A simple Internet search can bombard acne sufferers with suggestions of ingredients they should use to heal their skin. But in my holistic dermatology practice, I find it's equally important to focus on behaviors and things to avoid.
Here’s my list of the top five things to stay away from if you have chronic acne.
1. Long-term antibiotics
When a doctor puts you on skin-focused antibiotics, the medicine will target the bacteria P. acnes. But that's just one component of chronic acne. Though you may see a change in your skin in the short term, trust me when I say the long-term effects of those antibiotics will do more harm than good.
The problems that antibiotics create can greatly outweigh the benefits. First, they kill the friendly bacteria in the gut, damaging the body’s natural microbiome. Second, the overuse of antibiotics leads to resistant bacteria. According to the CDC, at least 2 million people become infected with bacteria that are resistant to antibiotics every year. At Revitalize 2015, Dr. Robynne Chutkan even characterized prescribing antibiotics for teens with acne as malpractice.
Since P. acnes can be treated effectively with herbs and natural remedies, antibiotics aren’t actually necessary. Opt for a more natural approach.
2. Squeezing or popping
As hard as it is to resist squeezing a pimple, it truly can be damaging. Popping and squeezing can cause scarring, leave the skin vulnerable to infection, and can actually make acne worse by spreading bacteria. Step away from the mirror!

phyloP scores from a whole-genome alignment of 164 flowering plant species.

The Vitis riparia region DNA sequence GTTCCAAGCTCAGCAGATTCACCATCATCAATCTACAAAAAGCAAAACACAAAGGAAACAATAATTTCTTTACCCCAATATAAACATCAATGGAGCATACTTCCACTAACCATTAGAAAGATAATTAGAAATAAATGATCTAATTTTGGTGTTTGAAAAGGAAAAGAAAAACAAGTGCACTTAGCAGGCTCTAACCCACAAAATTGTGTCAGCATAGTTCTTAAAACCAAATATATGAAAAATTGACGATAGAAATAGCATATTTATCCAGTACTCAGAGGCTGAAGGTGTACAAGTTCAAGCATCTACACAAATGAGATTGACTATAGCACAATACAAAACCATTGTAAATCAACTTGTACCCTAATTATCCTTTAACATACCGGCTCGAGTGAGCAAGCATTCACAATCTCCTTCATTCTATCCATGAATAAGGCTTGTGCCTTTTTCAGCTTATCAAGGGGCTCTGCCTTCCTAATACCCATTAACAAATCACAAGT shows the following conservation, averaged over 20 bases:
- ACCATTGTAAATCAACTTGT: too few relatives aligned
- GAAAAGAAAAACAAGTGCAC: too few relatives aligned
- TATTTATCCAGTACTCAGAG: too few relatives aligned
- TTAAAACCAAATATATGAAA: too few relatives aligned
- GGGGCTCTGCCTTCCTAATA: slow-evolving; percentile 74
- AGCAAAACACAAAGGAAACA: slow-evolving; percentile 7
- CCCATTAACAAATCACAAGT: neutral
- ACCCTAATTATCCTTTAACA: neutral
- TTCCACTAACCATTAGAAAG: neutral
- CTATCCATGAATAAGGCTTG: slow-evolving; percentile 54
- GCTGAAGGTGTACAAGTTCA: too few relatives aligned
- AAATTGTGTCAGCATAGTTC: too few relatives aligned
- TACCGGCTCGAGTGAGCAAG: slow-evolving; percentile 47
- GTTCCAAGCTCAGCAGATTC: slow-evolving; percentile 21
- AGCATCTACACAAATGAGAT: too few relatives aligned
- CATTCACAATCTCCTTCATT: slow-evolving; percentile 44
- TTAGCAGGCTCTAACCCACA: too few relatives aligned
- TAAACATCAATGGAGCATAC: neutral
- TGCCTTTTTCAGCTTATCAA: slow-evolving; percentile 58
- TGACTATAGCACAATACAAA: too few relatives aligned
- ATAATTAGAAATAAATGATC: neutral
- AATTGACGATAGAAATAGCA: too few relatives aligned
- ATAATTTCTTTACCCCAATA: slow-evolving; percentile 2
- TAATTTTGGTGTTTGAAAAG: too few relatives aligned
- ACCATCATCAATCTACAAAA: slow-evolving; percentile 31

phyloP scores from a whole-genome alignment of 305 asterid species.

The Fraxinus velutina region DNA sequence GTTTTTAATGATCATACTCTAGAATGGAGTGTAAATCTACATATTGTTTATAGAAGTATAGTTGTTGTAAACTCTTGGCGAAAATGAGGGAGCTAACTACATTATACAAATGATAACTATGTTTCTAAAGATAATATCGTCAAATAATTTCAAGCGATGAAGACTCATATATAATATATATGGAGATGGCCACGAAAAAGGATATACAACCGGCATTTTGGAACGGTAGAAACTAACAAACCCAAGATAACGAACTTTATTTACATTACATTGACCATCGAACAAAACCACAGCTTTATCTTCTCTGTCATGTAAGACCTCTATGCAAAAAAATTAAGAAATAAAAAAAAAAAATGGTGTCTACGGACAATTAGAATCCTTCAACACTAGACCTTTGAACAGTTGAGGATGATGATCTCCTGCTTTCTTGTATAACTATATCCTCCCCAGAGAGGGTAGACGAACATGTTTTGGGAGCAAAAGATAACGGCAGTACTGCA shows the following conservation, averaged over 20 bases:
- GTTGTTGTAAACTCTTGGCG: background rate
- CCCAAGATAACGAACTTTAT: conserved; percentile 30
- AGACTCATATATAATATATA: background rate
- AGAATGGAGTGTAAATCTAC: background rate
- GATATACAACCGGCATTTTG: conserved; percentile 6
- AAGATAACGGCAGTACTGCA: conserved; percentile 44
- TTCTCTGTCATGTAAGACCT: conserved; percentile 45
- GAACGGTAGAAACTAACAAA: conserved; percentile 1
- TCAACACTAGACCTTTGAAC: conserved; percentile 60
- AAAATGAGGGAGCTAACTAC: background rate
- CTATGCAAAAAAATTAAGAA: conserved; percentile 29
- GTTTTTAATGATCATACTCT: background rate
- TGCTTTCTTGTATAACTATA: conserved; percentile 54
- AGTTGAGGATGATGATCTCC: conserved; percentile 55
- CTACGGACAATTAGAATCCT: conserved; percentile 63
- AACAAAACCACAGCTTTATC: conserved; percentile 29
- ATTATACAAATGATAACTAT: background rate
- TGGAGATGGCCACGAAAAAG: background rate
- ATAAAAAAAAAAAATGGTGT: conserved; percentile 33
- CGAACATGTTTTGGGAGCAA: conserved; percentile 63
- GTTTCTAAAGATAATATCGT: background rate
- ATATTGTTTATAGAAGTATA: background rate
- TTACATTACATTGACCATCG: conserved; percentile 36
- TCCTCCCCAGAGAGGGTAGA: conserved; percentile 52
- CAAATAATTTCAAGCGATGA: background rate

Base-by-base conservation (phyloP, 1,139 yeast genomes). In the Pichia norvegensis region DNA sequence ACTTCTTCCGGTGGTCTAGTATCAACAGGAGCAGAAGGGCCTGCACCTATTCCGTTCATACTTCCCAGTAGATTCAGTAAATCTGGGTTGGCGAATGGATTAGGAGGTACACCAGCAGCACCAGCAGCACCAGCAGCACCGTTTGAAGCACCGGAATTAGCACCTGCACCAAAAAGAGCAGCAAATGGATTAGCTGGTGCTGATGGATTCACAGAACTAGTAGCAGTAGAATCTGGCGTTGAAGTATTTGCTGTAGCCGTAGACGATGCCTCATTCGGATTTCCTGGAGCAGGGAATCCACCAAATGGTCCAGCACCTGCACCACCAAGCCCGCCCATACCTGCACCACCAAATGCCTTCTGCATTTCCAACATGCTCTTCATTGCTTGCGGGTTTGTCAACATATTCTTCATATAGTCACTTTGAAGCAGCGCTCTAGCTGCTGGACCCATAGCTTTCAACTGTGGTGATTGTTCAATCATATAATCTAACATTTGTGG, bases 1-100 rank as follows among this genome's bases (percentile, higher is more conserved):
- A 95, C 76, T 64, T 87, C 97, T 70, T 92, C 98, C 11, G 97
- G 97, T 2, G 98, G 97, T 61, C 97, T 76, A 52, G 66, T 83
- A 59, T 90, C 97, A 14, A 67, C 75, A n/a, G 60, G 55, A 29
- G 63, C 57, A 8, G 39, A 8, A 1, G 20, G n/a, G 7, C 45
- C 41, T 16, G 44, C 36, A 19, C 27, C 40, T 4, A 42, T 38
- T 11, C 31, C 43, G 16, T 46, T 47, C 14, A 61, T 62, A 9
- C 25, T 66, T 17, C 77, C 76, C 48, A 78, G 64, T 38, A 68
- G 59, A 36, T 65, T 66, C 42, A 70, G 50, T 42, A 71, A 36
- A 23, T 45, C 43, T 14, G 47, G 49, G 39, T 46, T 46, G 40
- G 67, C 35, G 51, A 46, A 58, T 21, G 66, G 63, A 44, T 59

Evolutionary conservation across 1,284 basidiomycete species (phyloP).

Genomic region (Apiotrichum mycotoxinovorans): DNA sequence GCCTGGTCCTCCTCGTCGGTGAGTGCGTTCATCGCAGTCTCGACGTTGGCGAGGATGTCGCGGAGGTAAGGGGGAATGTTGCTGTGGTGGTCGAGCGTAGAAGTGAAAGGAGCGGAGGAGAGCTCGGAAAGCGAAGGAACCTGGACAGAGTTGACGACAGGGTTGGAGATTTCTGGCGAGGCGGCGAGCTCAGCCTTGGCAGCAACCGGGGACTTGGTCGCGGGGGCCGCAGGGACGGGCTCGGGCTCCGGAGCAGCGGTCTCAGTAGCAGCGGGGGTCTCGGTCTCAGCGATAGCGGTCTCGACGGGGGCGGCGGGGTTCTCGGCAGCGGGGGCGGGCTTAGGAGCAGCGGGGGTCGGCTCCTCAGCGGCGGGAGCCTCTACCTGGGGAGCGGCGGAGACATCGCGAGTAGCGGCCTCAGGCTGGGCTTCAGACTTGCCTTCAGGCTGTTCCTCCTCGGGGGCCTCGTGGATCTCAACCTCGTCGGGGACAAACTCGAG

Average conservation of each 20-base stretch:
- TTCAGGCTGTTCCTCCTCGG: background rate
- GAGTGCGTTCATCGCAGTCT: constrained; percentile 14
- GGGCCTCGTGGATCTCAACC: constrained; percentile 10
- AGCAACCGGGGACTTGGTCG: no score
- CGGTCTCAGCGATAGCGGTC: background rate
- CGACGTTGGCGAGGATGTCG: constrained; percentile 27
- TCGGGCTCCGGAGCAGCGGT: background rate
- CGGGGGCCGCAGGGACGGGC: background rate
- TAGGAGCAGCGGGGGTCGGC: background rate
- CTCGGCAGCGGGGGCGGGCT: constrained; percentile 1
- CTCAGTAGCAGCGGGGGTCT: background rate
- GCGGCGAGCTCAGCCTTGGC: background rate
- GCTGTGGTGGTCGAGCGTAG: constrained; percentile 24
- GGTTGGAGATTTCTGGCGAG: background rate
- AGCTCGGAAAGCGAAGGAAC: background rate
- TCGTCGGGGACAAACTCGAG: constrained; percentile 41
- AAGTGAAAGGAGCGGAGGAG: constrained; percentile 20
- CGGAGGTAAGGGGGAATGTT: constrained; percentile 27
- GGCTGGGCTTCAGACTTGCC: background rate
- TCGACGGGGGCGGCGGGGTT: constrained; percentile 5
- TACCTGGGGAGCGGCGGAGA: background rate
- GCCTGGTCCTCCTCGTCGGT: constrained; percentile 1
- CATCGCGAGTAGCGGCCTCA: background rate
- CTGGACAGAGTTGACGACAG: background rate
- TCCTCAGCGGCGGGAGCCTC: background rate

Although it may not be possible to completely avoid stress, it is possible to effectively manage stress levels. When your emotional state is off balance, it can throw your hormones off balance too. When your hormones are out of line, chances are your skin will be too. Create a new habit or routine to include meditation or breathing exercises in your day-to-day life.
4. Heavy moisturizers
Many people find healing to be quick and effective when they stop using moisturizers altogether. But for those with dry or combination skin, I recommend sticking to water-based moisturizers or products with noncomedogenic oils (oils that won't clog pores). Moisturizers with safflower, argan, or jojoba oil are generally well tolerated by people with acne.
The same guidelines hold true for makeup: look for natural products that won't muck up your skin, and make sure to always, always, always wash your face before going to bed.
5. The wrong foods
The more you get to know your body, the more you’ll be able to see what foods trigger your acne. An elimination diet can help tell you which foods may be triggering your acne. Generally speaking, the best place to start is with dairy. Rich and fried foods are also common culprits if you tend toward cystic acne or oily skin. If your skin gets red easily or feels hot from within, stay away from spicy foods. Sugar and white flour create inflammation as well, which can make any skin condition worse.
The holistic approach to treating acne is a journey and doesn’t happen overnight. Following this list of things to avoid is an important step in setting the stage for healing to begin.